One reason it might make sense to convert part of your traditional to a Roth is because of the  withdrawal regulations. at age 70.5, the IRS will take a penalty if you do not make a minimum withdrawal from your traditional. No such thing for the Roth.

Another subtle reason comes from the $200 tax bill that you paid up front for a conversion. If you were not using it for the roth conversion tax bill, you may have invested it – in a taxable account, which is subject to capital gains tax. The $200 will attract additional taxes.

Caveat Emptor!

Privacy is the new search quality

Search quality is not a distinguishing feature any longer

Google does provide the best search results. But do you care? DuckDuckGo’s search quality is almost as good. Do you care if you got the result you wanted as the very first result, or the third? Privacy is the new search quality.

Do you understand the privacy policies of search engines? If your answer is ‘I don’t care’, you are making a mistake. You SHOULD care.

Here is what Google‘s policy says:

When you access Google services, our servers automatically record information that your browser sends whenever you visit a website. These server logs may include information such as your web request, Internet Protocol address, browser type, browser language, the date and time of your request and one or more cookies that may uniquely identify your browser.

Google also specifically calls out that they can and will use this data for targeting ad content

Here is what DuckDuckGo says

… DuckDuckGo takes the approach to not collect any personal information by default. The decisions of whether and how to comply with law enforcement requests, whether and how to anonymize data, and how to best protect your information from hackers are out of our hands. Your search history is safe with us because it cannot be tied to you in any way.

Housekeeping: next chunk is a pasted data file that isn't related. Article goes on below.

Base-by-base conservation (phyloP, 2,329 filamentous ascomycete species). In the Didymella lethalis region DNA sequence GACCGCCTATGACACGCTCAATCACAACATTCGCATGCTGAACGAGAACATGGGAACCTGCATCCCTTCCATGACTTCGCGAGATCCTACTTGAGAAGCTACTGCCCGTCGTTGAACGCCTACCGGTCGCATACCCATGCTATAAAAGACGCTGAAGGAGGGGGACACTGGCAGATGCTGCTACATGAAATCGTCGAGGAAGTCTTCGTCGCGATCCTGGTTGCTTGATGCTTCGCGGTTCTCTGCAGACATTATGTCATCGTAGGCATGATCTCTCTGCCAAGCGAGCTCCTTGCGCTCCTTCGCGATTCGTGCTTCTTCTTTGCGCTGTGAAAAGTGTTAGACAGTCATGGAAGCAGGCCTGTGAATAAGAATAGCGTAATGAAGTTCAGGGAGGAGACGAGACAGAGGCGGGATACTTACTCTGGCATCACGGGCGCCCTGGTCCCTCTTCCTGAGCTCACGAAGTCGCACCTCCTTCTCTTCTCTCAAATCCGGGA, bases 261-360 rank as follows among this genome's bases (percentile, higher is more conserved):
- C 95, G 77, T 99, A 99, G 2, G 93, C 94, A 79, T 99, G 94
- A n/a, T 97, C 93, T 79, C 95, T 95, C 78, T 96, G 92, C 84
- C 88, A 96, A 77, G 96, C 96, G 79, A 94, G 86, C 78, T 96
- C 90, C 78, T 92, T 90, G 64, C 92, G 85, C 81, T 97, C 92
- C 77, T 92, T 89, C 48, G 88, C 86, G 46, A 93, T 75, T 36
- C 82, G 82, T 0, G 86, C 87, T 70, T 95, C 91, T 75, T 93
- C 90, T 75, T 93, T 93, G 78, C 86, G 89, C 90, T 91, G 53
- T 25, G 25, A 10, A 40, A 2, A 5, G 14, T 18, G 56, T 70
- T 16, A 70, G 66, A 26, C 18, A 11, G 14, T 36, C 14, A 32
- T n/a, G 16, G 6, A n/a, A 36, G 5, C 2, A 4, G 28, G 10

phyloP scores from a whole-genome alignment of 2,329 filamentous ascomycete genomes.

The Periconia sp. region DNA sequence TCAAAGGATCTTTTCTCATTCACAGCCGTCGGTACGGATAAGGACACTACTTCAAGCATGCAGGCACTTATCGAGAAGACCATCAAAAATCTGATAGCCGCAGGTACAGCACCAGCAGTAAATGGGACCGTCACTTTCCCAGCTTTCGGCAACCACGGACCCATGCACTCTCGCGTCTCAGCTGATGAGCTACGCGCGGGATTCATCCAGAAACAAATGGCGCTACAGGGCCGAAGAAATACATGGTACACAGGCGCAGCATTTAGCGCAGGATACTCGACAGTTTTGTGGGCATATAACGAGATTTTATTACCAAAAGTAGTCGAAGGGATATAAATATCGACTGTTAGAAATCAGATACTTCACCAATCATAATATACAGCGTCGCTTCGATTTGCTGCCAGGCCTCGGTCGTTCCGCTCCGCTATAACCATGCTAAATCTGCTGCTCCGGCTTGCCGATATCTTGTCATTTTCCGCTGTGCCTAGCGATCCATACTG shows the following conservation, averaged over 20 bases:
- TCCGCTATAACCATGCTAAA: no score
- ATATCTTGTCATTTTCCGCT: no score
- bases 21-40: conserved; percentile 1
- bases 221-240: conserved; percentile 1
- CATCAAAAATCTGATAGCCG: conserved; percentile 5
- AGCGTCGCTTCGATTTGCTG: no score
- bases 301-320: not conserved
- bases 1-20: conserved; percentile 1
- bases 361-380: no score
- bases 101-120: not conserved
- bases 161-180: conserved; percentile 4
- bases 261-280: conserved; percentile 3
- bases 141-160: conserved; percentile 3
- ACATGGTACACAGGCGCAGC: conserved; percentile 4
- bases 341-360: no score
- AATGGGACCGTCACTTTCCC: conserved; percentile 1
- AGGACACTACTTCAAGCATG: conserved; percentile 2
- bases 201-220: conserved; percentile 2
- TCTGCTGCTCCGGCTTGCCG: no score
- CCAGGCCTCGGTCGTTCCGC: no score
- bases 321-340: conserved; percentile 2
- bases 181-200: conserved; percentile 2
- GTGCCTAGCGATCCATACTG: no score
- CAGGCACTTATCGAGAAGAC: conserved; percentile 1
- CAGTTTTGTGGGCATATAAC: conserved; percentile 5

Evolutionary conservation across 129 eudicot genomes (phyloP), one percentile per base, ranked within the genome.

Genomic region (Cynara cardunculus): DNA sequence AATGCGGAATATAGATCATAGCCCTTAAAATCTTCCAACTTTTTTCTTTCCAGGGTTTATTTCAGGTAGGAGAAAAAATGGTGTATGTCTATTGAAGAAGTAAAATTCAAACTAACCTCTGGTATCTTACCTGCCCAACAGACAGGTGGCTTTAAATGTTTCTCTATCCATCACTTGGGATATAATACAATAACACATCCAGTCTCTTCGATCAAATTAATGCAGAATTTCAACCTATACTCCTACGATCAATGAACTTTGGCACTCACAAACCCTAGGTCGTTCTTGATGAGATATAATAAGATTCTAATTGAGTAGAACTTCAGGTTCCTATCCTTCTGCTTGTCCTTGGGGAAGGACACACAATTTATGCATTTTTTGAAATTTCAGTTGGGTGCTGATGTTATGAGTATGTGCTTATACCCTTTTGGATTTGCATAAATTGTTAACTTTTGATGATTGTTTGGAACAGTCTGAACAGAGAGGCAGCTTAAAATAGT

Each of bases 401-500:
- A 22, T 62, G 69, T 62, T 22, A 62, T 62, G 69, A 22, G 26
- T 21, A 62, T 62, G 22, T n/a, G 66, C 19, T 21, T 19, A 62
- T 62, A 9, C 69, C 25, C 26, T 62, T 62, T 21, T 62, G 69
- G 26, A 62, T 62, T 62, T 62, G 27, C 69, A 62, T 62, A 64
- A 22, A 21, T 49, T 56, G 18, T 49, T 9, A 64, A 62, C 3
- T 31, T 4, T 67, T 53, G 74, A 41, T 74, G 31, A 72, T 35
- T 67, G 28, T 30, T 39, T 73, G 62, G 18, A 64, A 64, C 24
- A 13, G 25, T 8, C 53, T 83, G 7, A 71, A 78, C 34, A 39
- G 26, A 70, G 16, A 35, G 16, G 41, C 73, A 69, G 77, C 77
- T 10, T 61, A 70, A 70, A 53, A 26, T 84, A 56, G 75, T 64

Readability of the privacy policy

Unlike the ridiculous gobbledegook other search engines make you read (oh, BTW, if you are using Google, there are separate policies for DoubleClick & Postini) , DuckDuckGo’s founder, Gabriel Weinberg personally wrote the privacy policy for DuckDuckGo. You will be hard pressed to find something else on the web as well written. What a breath of fresh air for English Majors and Nerds alike !

HTTPS Everywhere

DDG now supports HTTPS everywhere . This means that when you search DDG and you are directed to a site like wikipedia, it will automatically use HTTPS

One Click

Get the information you need without having to click further. DDG is smart. when you enter a search term, it uses a bunch of sites (like wikipedia) to disambiguate and present definitions. Very often, this is quite sufficient for your search needs – no further clicks needed.

Keyboard Shortcuts

Use the keyboard to nagivate. For example, the down arrow takes you to the next search result

Best customer support. Period.

Every tried sending mail to Google complaining about something? Are you kidding me? It goes into some black hole.

Every time I have sent mail to DDG (about 3 times now) I have had a response – from Gabriel himself – in under 5 minutes. Or maybe it is someone pretending to be Gabriel, but the clone is every bit as smart as I suspect Gabriel is. At some point, this will stop scaling, but this is a company that cares about customers.

!bang

Give DDG a hint about where to go and go directly there

Wow, that almost sounds like an infomercial (BTW, I have no relations with DDG other than being a very satisfied customer)

Sorry, but Google looks tired compared to DDG. Forget all this BS about instant search. I know all your stats about how your revenues are a function of how many microseconds you shave off search results. Unless you are more honest about privacy, you will slowly but surely start losing market share

Understanding the Tour De France

Once a year, there is a bicycle race held in france, called the ‘Tour de France’. French is, of course, different from english, and frequently they take the first two letters of a word and put it at the end. So, the english ‘detour’ becomes ‘Tour De’ in french. So the ‘Tour de France’ means that they will be taking a lot of detours in france, because french people love going on strike and frequently leave the roads in a dug up state.